Dan Shaughnessy (born July 20, 1953) is an American sports writer. He has covered the Boston Red Sox for the Boston Globe since 1981. In 2016, he was given the J.G. Taylor Spink Award by the Baseball Hall of Fame. Shaughnessy is often referred to by his nickname "Shank," given by the 1980s Boston Celtics team for the often unflattering and critical nature of his articles.
Shaughnessy was born in Groton, Massachusetts. After graduating from the College of the Holy Cross in 1975, he began his career as a beat reporter covering the Baltimore Orioles for the Baltimore Evening Sun in 1977 and 1978. He then was the national baseball writer for The Washington Star from 1979 until the newspaper folded in 1981. He has been a sports writer for The Boston Globe since September, 1981. During that time, he has served as the beat writer for the Boston Celtics and the Boston Red Sox, as well as a sports columnist for the Globe.
Shaughnessy has authored or contributed to several sports-related books, including on the fierce Yankees–Red Sox rivalry. His book, The Curse of the Bambino, details the travails of the Boston Red Sox and their search for a World Series championship after selling Babe Ruth to the New York Yankees. He subsequently wrote Reversing the Curse after the Red Sox won the 2004 World Series.
He is a contributor to ESPN The Magazine, and a regular guest on a Sunday night sports show, Sports Xtra. Shaughnessy discusses sports and current events on radio shows airing on WTKK; on ESPN's Rome Is Burning; and on NESN's SportsPlus and Globe 10.0. On July 9, 2008, he made his debut as a guest host on the ESPN show Pardon the Interruption. He has a weekend radio show on WBZ-FM alongside Adam Jones.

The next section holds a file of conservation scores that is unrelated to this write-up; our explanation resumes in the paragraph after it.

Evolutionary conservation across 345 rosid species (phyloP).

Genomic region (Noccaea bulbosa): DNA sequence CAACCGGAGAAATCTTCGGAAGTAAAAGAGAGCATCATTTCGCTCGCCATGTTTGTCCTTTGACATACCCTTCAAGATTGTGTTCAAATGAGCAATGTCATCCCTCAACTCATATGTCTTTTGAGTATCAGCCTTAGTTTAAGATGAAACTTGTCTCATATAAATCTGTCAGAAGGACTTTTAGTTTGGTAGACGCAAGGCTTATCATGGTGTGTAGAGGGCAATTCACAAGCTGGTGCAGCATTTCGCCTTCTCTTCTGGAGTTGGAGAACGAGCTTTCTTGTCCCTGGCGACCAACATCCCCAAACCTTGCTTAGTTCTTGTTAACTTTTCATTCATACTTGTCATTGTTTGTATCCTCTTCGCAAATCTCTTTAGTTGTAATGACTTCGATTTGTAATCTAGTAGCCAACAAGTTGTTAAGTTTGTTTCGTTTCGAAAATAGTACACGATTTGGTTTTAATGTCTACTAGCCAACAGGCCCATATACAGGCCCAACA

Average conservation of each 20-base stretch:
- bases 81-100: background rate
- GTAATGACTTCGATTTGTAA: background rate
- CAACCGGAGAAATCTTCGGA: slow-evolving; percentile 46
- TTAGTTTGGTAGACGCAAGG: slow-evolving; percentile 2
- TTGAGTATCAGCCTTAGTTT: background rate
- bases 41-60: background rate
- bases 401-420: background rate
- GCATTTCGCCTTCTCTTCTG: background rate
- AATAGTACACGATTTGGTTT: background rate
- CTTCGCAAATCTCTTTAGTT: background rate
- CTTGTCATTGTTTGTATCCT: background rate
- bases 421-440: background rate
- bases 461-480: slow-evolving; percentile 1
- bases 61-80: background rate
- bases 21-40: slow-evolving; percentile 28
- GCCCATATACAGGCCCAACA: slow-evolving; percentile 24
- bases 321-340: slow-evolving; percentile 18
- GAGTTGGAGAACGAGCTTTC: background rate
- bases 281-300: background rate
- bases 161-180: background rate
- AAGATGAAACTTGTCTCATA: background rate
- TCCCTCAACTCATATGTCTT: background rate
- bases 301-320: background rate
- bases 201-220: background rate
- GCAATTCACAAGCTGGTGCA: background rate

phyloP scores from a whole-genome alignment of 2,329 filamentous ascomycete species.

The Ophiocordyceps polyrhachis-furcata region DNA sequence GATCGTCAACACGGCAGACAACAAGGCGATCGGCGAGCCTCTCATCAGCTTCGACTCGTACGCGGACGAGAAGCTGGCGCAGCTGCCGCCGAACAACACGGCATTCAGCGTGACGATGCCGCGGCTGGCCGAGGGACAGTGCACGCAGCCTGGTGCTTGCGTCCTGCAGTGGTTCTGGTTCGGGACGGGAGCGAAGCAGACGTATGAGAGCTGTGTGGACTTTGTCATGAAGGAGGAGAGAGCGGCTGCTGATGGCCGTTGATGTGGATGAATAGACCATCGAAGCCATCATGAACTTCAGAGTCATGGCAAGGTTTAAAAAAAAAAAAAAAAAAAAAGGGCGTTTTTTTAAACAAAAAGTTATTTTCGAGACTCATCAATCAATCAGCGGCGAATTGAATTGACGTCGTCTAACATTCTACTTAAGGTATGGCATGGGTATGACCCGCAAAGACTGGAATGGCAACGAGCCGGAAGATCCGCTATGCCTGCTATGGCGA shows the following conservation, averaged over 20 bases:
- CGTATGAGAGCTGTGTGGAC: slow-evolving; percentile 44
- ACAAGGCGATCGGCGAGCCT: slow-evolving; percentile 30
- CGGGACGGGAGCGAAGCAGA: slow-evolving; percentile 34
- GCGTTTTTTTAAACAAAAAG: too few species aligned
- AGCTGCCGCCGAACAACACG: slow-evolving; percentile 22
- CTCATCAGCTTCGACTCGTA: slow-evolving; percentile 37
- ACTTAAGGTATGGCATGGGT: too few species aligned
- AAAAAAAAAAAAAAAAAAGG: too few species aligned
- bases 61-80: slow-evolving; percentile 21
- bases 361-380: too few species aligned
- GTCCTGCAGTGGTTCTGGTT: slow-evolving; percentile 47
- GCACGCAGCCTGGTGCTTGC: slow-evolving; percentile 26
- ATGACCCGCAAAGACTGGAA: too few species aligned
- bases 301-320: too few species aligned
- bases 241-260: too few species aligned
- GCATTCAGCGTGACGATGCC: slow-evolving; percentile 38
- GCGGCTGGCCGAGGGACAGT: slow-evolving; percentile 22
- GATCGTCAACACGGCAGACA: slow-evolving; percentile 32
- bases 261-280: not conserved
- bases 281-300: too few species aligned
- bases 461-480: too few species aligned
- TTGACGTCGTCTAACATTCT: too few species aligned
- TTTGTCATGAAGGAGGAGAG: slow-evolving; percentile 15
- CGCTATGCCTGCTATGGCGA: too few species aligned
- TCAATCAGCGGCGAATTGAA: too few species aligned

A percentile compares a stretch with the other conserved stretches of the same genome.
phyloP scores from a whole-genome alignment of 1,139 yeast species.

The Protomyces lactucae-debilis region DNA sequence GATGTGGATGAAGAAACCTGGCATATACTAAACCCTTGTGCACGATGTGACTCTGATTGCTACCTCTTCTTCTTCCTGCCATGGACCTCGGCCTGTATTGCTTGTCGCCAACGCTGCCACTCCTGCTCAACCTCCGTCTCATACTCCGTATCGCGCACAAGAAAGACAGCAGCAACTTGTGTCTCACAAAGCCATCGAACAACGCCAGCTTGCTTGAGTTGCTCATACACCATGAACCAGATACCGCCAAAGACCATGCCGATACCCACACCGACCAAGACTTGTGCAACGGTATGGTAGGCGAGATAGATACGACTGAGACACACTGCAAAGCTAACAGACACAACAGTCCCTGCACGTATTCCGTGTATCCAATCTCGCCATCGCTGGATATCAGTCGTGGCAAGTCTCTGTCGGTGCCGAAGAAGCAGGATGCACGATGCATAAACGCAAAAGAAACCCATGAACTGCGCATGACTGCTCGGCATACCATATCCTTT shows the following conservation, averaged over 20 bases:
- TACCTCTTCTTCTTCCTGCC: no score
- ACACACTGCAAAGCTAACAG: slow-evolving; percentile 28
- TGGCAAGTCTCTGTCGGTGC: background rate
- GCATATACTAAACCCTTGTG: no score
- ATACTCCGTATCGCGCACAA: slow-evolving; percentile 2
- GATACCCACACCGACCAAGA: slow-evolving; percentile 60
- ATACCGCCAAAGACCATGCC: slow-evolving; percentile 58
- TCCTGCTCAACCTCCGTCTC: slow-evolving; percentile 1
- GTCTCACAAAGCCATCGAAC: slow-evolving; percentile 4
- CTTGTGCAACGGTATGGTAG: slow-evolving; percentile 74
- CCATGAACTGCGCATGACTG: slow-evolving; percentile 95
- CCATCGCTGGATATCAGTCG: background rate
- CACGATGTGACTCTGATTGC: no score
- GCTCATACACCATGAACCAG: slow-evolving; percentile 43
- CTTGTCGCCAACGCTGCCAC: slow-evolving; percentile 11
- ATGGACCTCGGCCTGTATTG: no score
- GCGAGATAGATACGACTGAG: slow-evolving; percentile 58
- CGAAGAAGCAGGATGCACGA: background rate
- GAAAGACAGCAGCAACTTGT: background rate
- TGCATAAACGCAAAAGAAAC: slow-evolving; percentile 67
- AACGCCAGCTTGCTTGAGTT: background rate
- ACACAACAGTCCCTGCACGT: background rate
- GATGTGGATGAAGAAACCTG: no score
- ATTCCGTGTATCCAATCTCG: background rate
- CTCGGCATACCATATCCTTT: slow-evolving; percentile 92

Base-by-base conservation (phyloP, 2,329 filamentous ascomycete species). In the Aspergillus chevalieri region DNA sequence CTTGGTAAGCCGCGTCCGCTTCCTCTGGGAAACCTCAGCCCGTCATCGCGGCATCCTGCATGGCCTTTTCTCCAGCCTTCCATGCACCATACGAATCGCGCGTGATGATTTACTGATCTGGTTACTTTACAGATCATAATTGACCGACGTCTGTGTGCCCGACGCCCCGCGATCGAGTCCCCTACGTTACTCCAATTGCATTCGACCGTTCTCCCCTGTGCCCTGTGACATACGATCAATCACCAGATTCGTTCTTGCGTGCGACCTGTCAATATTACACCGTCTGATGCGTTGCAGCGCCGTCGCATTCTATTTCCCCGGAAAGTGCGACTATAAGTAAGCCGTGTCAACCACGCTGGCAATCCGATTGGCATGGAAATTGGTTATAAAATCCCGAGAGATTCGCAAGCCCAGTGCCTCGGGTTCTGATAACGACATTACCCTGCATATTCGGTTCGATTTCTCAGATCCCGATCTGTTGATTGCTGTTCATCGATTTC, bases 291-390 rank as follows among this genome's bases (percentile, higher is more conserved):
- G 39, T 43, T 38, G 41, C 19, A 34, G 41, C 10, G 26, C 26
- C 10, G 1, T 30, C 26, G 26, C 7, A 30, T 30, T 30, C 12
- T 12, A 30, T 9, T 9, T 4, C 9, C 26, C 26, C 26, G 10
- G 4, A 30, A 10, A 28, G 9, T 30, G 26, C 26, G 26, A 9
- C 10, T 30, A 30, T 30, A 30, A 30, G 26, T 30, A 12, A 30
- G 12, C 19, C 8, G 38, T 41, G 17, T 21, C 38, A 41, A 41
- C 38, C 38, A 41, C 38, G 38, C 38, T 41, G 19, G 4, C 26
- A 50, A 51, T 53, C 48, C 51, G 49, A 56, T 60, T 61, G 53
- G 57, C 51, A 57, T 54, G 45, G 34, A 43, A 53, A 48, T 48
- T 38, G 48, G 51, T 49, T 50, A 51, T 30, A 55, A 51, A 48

Considered by some Red Sox fans (and some players) as being overly negative and critical, he earned the pejorative nickname "Curly-Haired Boyfriend" from former Red Sox player Carl Everett.
In an October 2005 column Shaugnnessy revealed information detailing negotiations between then-Red Sox general manager Theo Epstein and Red Sox CEO Larry Lucchino. Shaughnessy and other Globe writers were accused by writers at the Boston Herald of routinely reporting information leaked from the Red Sox front office (the Red Sox were 17.75 percent owned by The New York Times Company, the Globe's parent company). Then–Boston Herald columnist Tony Massarotti accused Red Sox management of smearing Epstein and suggested the Globe's coverage of the negotiations may be conflicted because of the Times ownership in the team. In the weeks leading up to Epstein's decision, Red Sox owner John Henry said the leaks "had to stop".
In the final game of the 2011 season, the Red Sox had a playoff berth on the line in Baltimore. During a rain delay, Shaugnessy declared, "I think the Rays are not going to win tonight. I think the one thing we've eliminated tonight is the Red Sox season is not going to end tonight. They live to play another day." At the time, the Tampa Bay Rays were trailing the New York Yankees 7–0 in the 8th inning, but won 8–7 in 12 innings. The Red Sox were leading the Baltimore Orioles 3–2 but lost 4–3 and were eliminated from the postseason.
In 2013, Shaughnessy and Cleveland Indians manager Terry Francona released Francona, a biography focusing on Francona's years as manager of the Red Sox. The book immediately became a best-seller.
On December 8, 2015, Shaughnessy was named the 2016 recipient of the J. G. Taylor Spink Award, presented annually by the Baseball Writers' Association of America "for meritorious contributions to baseball writing". He was presented with the award during induction weekend at the National Baseball Hall of Fame in July 2016.
He is married and has two daughters and a son, Sarah, Kate and Sam. He is the uncle of tennis player Meghann Shaughnessy.